Tag Archives: ngo

Pounding the pavement: DevQuest-ing your way into a development career

By Giles Dickenson-Jones

What I’d probably classify as my international development origin story was a short-term research project with the Asian Development Bank (ADB). Essentially, during the year, the ADB advertises research and work they need done, which you (and hundreds of others) apply to do as part of their internship program.

In my case, I applied to help them develop a model to predict which roads would be impacted by climate change, so they could target where to do more detailed analysis or invest in climate proofing. And as comparatively boring as this origin story might sound, it crucially altered the way I viewed working in international development.

For one, I realised the development community is full of high achievers. People at the ADB were clever, good-looking and fluent in multiple languages. International development seemed to be as competitive as I’d been told.

But I also quickly realized that most people there were extremely approachable and happy to help. In fact, people came to speak to me, probably both because of how undeniably interesting road engineering is and because they guessed I had questions about building a career in international development.

And while this is partly a testament to the ADB placing a high value on their interns, I think it was also because many professionals there had, at one point, asked the same questions:

  • “Should I apply to an international organisation through the young professionals program?”
  • “Is it more important to network, or to apply to jobs through formal channels?”
  • “Is a Masters degree enough, or do I need a PhD?”
  • “How important is field experience? Where do I start?”
  • “Why do people love karaoke so much here?”

Some people thought that to be a professional economist, a PhD was a minimum. Others suggested accruing a good chunk of experience outside international organisations was the way to go, as it provided a wider view of the development sector. By and large, field experience was recommended – not for the purposes of “slumming it,” but to ensure you receive an adequate dose of humility through being exposed to the day-to-day challenges faced in communities being “developed.”

On the other hand, advice on how to acquire this experience varied, with some people working it into their PhD research, some undertaking internships in the field and others having studied overseas.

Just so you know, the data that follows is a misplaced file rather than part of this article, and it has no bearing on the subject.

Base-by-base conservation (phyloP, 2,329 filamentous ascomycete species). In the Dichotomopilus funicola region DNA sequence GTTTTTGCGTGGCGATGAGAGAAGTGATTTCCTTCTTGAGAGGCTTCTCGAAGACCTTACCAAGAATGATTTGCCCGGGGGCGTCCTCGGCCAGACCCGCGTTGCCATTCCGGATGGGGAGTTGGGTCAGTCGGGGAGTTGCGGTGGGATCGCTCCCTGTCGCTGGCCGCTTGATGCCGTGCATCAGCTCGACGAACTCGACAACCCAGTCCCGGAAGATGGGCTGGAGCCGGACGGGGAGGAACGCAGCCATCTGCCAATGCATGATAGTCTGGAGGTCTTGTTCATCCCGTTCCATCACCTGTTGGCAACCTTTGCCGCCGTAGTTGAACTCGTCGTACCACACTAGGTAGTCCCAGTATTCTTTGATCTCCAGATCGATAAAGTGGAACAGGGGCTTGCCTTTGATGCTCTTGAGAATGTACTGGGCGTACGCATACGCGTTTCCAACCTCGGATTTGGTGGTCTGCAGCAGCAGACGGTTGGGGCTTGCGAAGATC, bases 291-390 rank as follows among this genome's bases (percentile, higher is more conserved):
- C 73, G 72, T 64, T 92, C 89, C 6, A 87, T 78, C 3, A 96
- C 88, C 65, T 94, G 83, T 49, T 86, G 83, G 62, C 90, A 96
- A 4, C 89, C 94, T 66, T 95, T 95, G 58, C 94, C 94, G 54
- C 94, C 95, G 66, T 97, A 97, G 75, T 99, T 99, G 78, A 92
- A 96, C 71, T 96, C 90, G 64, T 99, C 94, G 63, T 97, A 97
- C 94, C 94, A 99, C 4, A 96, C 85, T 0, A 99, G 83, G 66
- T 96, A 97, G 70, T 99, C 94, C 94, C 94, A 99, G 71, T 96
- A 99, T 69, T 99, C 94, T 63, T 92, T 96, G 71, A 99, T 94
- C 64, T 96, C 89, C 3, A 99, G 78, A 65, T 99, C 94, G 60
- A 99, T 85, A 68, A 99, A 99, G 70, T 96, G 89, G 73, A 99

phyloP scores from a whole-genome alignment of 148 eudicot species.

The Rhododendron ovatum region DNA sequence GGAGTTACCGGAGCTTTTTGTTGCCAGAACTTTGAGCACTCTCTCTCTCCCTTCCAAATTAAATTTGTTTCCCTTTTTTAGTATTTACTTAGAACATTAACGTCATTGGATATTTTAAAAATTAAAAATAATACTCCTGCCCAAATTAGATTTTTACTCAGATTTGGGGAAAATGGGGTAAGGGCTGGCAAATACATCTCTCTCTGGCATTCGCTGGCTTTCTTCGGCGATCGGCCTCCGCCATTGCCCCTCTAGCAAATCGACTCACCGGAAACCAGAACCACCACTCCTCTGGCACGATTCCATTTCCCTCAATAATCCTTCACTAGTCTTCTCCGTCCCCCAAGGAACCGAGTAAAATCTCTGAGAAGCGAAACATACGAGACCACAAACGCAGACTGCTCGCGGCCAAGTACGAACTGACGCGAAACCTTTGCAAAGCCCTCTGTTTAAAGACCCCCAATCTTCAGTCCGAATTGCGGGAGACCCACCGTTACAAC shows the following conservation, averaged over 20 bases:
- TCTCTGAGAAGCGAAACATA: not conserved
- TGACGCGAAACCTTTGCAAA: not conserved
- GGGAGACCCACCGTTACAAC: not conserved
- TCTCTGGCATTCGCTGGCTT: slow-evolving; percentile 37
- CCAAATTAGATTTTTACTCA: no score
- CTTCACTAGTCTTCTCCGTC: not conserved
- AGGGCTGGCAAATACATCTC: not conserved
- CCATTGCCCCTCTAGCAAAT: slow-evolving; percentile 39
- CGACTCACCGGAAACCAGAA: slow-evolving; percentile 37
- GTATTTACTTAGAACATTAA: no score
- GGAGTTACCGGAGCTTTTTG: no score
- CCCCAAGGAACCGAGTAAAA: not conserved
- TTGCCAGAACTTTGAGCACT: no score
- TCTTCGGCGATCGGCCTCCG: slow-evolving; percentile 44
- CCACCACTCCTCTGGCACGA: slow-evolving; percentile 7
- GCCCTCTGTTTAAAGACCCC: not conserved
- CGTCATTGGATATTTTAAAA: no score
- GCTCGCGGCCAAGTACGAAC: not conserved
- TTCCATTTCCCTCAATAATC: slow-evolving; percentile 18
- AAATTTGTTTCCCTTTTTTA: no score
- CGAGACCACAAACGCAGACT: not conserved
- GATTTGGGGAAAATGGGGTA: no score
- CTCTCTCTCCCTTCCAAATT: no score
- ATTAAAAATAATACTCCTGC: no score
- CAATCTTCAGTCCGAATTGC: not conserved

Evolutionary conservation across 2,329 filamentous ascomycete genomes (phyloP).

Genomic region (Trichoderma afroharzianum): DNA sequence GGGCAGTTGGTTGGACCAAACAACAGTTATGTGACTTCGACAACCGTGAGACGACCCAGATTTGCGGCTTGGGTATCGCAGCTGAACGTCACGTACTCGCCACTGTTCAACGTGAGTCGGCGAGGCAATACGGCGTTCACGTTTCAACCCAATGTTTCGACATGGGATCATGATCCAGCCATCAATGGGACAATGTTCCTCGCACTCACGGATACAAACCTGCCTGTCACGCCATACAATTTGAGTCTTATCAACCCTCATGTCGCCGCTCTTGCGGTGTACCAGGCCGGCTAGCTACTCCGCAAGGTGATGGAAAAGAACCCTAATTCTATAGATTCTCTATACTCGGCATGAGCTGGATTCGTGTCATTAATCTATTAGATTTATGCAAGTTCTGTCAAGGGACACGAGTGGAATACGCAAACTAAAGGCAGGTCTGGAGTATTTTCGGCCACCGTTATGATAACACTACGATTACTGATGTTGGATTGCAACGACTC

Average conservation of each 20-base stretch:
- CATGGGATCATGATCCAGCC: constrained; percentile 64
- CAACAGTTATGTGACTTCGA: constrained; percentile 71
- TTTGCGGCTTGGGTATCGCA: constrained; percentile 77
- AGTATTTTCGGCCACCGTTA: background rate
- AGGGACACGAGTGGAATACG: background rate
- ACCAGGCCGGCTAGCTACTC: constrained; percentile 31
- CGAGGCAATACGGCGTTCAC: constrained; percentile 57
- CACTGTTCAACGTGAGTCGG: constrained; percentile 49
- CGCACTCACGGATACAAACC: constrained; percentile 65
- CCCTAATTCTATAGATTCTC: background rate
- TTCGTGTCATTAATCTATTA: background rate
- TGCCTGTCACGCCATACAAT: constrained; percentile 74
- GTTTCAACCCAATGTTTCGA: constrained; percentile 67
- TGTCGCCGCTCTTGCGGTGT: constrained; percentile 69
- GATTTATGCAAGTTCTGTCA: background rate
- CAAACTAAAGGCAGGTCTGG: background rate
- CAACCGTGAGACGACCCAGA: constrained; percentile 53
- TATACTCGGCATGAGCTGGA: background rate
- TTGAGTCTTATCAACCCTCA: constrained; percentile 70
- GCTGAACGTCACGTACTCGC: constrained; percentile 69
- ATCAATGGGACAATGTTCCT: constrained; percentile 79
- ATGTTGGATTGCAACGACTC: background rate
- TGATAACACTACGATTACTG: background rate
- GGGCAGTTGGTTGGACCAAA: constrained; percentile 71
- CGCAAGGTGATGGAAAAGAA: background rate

"One does not simply...get field experience." Meme by WhyDev.
“One does not simply…get field experience.” Meme by WhyDev.

Not only that, but the advice was (as one would expect) extremely different depending on people’s specific sector, as well as both where and when they started their career. International development seemed to be a field involving an intricate web of vertical and horizontal links between organisations, specialisations and regions.

After attending enough lunch events to give me a pronounced “networking belly,” a key theme, it seemed, was that there is no set path to getting your foot in the door. While persistence, international experience and a specialisation in a useful field will help, don’t expect the combination to necessarily result in an interview. In fact, whether you’re even considered might depend on where you fit with nationality quotas, whether other high-performers have come from your university and whether you’ve worked in-country before.

And this is what can make development seem like the career equivalent of getting a backstage pass – if you don’t fit the club’s demographic, you’d better know the bouncer.

While I’ll never be the kind of person who looks like he belongs backstage, I do realize how valuable my experience was in providing some clarity about where I might fit in the sector. But two years later, as I came to the end of my post-graduate studies in development, I also realised I’d been lucky. I had the right skills at the right time, and the right person in ADB’s human resources department had seen my application.

But not everyone gets a backstage pass. In fact, few do. Perhaps as a result of this, many people I was studying with seemed to be afflicted by professional paralysis. These feelings made a world of waning development funding all the more intimidating and uncertain, particularly when many had no idea where their skills might fit into the development sector.